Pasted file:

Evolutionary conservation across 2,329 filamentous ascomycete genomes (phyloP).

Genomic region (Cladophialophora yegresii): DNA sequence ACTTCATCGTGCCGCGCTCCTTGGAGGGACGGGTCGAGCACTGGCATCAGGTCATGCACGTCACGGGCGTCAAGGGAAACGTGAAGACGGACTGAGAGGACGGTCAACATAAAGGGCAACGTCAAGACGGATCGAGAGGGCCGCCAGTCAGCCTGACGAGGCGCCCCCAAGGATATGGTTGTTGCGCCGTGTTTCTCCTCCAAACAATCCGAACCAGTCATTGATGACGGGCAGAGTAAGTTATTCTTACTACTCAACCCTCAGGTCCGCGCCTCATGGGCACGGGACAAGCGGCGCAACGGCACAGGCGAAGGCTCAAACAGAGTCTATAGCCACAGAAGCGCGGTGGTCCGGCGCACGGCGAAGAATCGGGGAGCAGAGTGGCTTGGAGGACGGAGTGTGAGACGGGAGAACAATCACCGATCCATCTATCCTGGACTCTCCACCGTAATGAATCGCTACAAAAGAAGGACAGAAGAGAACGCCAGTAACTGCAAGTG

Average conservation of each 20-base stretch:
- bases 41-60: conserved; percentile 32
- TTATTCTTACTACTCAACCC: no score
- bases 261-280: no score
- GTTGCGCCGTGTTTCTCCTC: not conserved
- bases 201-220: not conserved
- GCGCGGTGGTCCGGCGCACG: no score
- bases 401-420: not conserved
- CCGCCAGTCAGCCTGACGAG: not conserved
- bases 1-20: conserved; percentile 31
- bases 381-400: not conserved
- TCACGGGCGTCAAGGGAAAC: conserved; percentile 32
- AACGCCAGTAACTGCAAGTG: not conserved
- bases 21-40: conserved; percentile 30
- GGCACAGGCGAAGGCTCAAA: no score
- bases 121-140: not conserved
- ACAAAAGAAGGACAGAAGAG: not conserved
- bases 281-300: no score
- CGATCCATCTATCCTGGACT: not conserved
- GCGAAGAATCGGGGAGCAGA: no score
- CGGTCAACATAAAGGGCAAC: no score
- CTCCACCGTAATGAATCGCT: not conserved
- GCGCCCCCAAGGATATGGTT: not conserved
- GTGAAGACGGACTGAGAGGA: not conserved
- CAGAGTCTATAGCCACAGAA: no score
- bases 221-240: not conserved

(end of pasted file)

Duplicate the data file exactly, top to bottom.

Evolutionary conservation across 2,329 filamentous ascomycete genomes (phyloP).

Genomic region (Cladophialophora yegresii): DNA sequence ACTTCATCGTGCCGCGCTCCTTGGAGGGACGGGTCGAGCACTGGCATCAGGTCATGCACGTCACGGGCGTCAAGGGAAACGTGAAGACGGACTGAGAGGACGGTCAACATAAAGGGCAACGTCAAGACGGATCGAGAGGGCCGCCAGTCAGCCTGACGAGGCGCCCCCAAGGATATGGTTGTTGCGCCGTGTTTCTCCTCCAAACAATCCGAACCAGTCATTGATGACGGGCAGAGTAAGTTATTCTTACTACTCAACCCTCAGGTCCGCGCCTCATGGGCACGGGACAAGCGGCGCAACGGCACAGGCGAAGGCTCAAACAGAGTCTATAGCCACAGAAGCGCGGTGGTCCGGCGCACGGCGAAGAATCGGGGAGCAGAGTGGCTTGGAGGACGGAGTGTGAGACGGGAGAACAATCACCGATCCATCTATCCTGGACTCTCCACCGTAATGAATCGCTACAAAAGAAGGACAGAAGAGAACGCCAGTAACTGCAAGTG

Average conservation of each 20-base stretch:
- bases 41-60: conserved; percentile 32
- TTATTCTTACTACTCAACCC: no score
- bases 261-280: no score
- GTTGCGCCGTGTTTCTCCTC: not conserved
- bases 201-220: not conserved
- GCGCGGTGGTCCGGCGCACG: no score
- bases 401-420: not conserved
- CCGCCAGTCAGCCTGACGAG: not conserved
- bases 1-20: conserved; percentile 31
- bases 381-400: not conserved
- TCACGGGCGTCAAGGGAAAC: conserved; percentile 32
- AACGCCAGTAACTGCAAGTG: not conserved
- bases 21-40: conserved; percentile 30
- GGCACAGGCGAAGGCTCAAA: no score
- bases 121-140: not conserved
- ACAAAAGAAGGACAGAAGAG: not conserved
- bases 281-300: no score
- CGATCCATCTATCCTGGACT: not conserved
- GCGAAGAATCGGGGAGCAGA: no score
- CGGTCAACATAAAGGGCAAC: no score
- CTCCACCGTAATGAATCGCT: not conserved
- GCGCCCCCAAGGATATGGTT: not conserved
- GTGAAGACGGACTGAGAGGA: not conserved
- CAGAGTCTATAGCCACAGAA: no score
- bases 221-240: not conserved